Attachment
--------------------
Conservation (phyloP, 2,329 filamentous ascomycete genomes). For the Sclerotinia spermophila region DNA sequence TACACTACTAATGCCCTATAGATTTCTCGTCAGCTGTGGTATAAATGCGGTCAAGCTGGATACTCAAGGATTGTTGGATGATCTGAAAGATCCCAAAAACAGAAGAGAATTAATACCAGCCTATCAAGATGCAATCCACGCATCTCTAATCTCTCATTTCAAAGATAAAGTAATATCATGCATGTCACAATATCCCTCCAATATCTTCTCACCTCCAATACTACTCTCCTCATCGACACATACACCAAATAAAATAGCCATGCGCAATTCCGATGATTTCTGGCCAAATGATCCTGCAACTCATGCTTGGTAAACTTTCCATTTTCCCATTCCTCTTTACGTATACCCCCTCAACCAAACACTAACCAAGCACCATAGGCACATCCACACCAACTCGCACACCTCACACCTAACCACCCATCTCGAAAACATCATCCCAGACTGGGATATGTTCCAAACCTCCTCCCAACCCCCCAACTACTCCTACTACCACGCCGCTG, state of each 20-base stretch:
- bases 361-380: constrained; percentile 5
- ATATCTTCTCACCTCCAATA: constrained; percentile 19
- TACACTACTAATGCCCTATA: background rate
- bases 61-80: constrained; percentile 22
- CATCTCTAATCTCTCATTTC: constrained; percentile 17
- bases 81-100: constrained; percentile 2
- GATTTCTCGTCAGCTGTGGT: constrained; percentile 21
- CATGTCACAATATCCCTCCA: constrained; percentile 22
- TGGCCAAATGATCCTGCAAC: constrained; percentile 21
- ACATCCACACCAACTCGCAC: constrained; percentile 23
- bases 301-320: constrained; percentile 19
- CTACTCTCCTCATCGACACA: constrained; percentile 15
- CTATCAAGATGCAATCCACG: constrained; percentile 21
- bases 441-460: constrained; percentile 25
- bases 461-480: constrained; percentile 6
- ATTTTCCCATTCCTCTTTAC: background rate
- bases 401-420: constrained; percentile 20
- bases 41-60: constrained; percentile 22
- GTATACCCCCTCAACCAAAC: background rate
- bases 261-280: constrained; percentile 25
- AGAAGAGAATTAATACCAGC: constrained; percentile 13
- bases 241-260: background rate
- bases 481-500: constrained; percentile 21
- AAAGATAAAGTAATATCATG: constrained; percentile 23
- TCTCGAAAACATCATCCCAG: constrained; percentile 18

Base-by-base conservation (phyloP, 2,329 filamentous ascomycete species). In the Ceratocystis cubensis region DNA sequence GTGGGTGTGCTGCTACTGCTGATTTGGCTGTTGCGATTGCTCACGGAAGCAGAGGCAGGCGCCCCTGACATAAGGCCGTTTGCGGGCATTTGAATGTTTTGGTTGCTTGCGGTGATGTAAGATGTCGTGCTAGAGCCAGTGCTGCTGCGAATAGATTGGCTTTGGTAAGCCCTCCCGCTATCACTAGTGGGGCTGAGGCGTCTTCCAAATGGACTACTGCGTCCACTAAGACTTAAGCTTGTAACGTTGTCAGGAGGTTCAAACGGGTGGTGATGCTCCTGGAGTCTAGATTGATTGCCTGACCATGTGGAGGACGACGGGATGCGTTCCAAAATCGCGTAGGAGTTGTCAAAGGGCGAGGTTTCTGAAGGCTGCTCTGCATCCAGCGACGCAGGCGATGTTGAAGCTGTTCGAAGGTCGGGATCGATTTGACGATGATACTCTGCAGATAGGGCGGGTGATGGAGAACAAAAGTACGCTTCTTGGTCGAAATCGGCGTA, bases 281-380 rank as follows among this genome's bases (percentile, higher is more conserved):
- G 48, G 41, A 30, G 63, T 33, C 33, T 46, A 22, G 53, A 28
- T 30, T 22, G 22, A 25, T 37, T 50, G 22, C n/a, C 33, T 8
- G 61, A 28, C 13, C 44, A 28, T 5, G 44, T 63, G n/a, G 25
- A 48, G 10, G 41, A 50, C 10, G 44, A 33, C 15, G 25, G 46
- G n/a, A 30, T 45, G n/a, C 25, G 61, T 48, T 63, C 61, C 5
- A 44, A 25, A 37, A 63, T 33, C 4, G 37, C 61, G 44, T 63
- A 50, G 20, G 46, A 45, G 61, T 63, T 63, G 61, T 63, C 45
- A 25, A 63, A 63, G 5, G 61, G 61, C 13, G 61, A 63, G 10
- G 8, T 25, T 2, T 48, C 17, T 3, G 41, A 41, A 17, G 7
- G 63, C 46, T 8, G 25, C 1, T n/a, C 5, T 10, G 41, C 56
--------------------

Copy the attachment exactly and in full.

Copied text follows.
Conservation (phyloP, 2,329 filamentous ascomycete genomes). For the Sclerotinia spermophila region DNA sequence TACACTACTAATGCCCTATAGATTTCTCGTCAGCTGTGGTATAAATGCGGTCAAGCTGGATACTCAAGGATTGTTGGATGATCTGAAAGATCCCAAAAACAGAAGAGAATTAATACCAGCCTATCAAGATGCAATCCACGCATCTCTAATCTCTCATTTCAAAGATAAAGTAATATCATGCATGTCACAATATCCCTCCAATATCTTCTCACCTCCAATACTACTCTCCTCATCGACACATACACCAAATAAAATAGCCATGCGCAATTCCGATGATTTCTGGCCAAATGATCCTGCAACTCATGCTTGGTAAACTTTCCATTTTCCCATTCCTCTTTACGTATACCCCCTCAACCAAACACTAACCAAGCACCATAGGCACATCCACACCAACTCGCACACCTCACACCTAACCACCCATCTCGAAAACATCATCCCAGACTGGGATATGTTCCAAACCTCCTCCCAACCCCCCAACTACTCCTACTACCACGCCGCTG, state of each 20-base stretch:
- bases 361-380: constrained; percentile 5
- ATATCTTCTCACCTCCAATA: constrained; percentile 19
- TACACTACTAATGCCCTATA: background rate
- bases 61-80: constrained; percentile 22
- CATCTCTAATCTCTCATTTC: constrained; percentile 17
- bases 81-100: constrained; percentile 2
- GATTTCTCGTCAGCTGTGGT: constrained; percentile 21
- CATGTCACAATATCCCTCCA: constrained; percentile 22
- TGGCCAAATGATCCTGCAAC: constrained; percentile 21
- ACATCCACACCAACTCGCAC: constrained; percentile 23
- bases 301-320: constrained; percentile 19
- CTACTCTCCTCATCGACACA: constrained; percentile 15
- CTATCAAGATGCAATCCACG: constrained; percentile 21
- bases 441-460: constrained; percentile 25
- bases 461-480: constrained; percentile 6
- ATTTTCCCATTCCTCTTTAC: background rate
- bases 401-420: constrained; percentile 20
- bases 41-60: constrained; percentile 22
- GTATACCCCCTCAACCAAAC: background rate
- bases 261-280: constrained; percentile 25
- AGAAGAGAATTAATACCAGC: constrained; percentile 13
- bases 241-260: background rate
- bases 481-500: constrained; percentile 21
- AAAGATAAAGTAATATCATG: constrained; percentile 23
- TCTCGAAAACATCATCCCAG: constrained; percentile 18

Base-by-base conservation (phyloP, 2,329 filamentous ascomycete species). In the Ceratocystis cubensis region DNA sequence GTGGGTGTGCTGCTACTGCTGATTTGGCTGTTGCGATTGCTCACGGAAGCAGAGGCAGGCGCCCCTGACATAAGGCCGTTTGCGGGCATTTGAATGTTTTGGTTGCTTGCGGTGATGTAAGATGTCGTGCTAGAGCCAGTGCTGCTGCGAATAGATTGGCTTTGGTAAGCCCTCCCGCTATCACTAGTGGGGCTGAGGCGTCTTCCAAATGGACTACTGCGTCCACTAAGACTTAAGCTTGTAACGTTGTCAGGAGGTTCAAACGGGTGGTGATGCTCCTGGAGTCTAGATTGATTGCCTGACCATGTGGAGGACGACGGGATGCGTTCCAAAATCGCGTAGGAGTTGTCAAAGGGCGAGGTTTCTGAAGGCTGCTCTGCATCCAGCGACGCAGGCGATGTTGAAGCTGTTCGAAGGTCGGGATCGATTTGACGATGATACTCTGCAGATAGGGCGGGTGATGGAGAACAAAAGTACGCTTCTTGGTCGAAATCGGCGTA, bases 281-380 rank as follows among this genome's bases (percentile, higher is more conserved):
- G 48, G 41, A 30, G 63, T 33, C 33, T 46, A 22, G 53, A 28
- T 30, T 22, G 22, A 25, T 37, T 50, G 22, C n/a, C 33, T 8
- G 61, A 28, C 13, C 44, A 28, T 5, G 44, T 63, G n/a, G 25
- A 48, G 10, G 41, A 50, C 10, G 44, A 33, C 15, G 25, G 46
- G n/a, A 30, T 45, G n/a, C 25, G 61, T 48, T 63, C 61, C 5
- A 44, A 25, A 37, A 63, T 33, C 4, G 37, C 61, G 44, T 63
- A 50, G 20, G 46, A 45, G 61, T 63, T 63, G 61, T 63, C 45
- A 25, A 63, A 63, G 5, G 61, G 61, C 13, G 61, A 63, G 10
- G 8, T 25, T 2, T 48, C 17, T 3, G 41, A 41, A 17, G 7
- G 63, C 46, T 8, G 25, C 1, T n/a, C 5, T 10, G 41, C 56